Carson City District Attorney resurrects 20 year old murder case, calling for a new trial
Carson City District Attorney Jason Woodbury said Tuesday he will retry Peter Quinn Elvik for the now 21-year-old murder of William Gibson.
Elvik’s 1996 conviction was overturned in federal court and Woodbury said if his office didn’t retry the case, “it would legally be as if he was never convicted.”
“The reversal was complete,” Woodbury said. “He would not be a convicted felon. He would not be on parole.”
He said for those reasons a new trial is necessary of a “sense of there needing to be justice, some recognition that a crime has been committed.”
As for a new sentence, he said he doesn’t know if he will be looking for a hefty new sentence in the case.
Elvik, 36, was living with his grandfather in Jacks Valley at the time of the shooting.
Elvik was paroled this summer after 20 years in prison. Woodbury said it wouldn’t be right to allow the parole conditions and other sanctions on Elvik to go away.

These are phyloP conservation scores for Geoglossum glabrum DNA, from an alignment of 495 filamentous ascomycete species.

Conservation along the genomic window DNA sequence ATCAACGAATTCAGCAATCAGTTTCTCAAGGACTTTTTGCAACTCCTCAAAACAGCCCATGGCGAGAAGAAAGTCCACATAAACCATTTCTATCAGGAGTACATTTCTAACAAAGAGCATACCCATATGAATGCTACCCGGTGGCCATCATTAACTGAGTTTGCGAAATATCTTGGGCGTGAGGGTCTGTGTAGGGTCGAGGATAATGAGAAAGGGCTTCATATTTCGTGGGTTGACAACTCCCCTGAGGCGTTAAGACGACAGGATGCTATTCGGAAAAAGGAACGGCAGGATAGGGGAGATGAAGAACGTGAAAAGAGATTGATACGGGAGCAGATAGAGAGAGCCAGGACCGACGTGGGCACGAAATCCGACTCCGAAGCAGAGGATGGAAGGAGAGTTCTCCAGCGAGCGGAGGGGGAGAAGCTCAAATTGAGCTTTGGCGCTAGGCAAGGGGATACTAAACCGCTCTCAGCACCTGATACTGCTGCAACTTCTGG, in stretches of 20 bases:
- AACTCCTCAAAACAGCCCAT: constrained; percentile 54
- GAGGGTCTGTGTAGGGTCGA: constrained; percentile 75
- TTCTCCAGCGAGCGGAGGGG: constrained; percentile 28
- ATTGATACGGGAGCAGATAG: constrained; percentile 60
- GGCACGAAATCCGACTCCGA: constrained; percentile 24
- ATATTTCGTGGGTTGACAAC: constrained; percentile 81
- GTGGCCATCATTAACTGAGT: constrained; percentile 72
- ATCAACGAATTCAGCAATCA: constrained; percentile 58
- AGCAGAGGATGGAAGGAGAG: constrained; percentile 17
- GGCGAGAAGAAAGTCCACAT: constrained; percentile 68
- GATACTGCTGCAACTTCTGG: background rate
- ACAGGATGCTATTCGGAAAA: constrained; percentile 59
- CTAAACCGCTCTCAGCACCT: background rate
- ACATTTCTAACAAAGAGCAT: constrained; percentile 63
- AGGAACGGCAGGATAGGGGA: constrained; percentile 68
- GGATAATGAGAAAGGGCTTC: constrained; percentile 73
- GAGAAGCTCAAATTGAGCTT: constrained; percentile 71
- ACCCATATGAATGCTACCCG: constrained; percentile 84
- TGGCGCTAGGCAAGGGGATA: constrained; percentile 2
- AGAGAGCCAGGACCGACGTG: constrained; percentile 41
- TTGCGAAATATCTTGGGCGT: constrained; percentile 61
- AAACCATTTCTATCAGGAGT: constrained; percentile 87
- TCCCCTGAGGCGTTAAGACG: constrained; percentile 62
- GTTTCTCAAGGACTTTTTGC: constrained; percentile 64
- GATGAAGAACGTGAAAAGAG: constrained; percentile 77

Elvik was convicted of shooting Gibson and stealing his weapons and car from the Carson City gun range on Aug. 31, 1995.
The case was overturned because the judge in the case failed to instruct jurors that because Elvik was 14 at the time, he was presumed not to understand that his actions were wrong.
A three-judge panel headed by U.S. District Judge Gloria Navarro said failure to give that instruction made it much easier for the jury to convict Elvik. Two of the three judges concluded that the prosecution should have been required to prove that Elvik knew what he did was wrong.
Woodbury said the notice was filed with the federal court Tuesday and that he would file a similar notice in Carson District Court before the end of the week. He said that starts the federal 120-day clock in the case. They have that much time, until the end of March, to begin jury selection.
He said the charges will be the same as in Elvik’s first trial: open murder, murder with a deadly weapon, robbery and robbery with a deadly weapon.
One of the issues Woodbury and his staff had to deal with is the fact that four key witnesses in the first trial are no longer living. Gibson’s wife June, stepson Robert Wegg, crime scene investigator Barry Craven and Dan Nuckolls of the sheriff’s department are now deceased.
But Woodbury said he plans to convince the judge he should be allowed to use their testimony from the first trial, which is permitted under Nevada law in certain cases.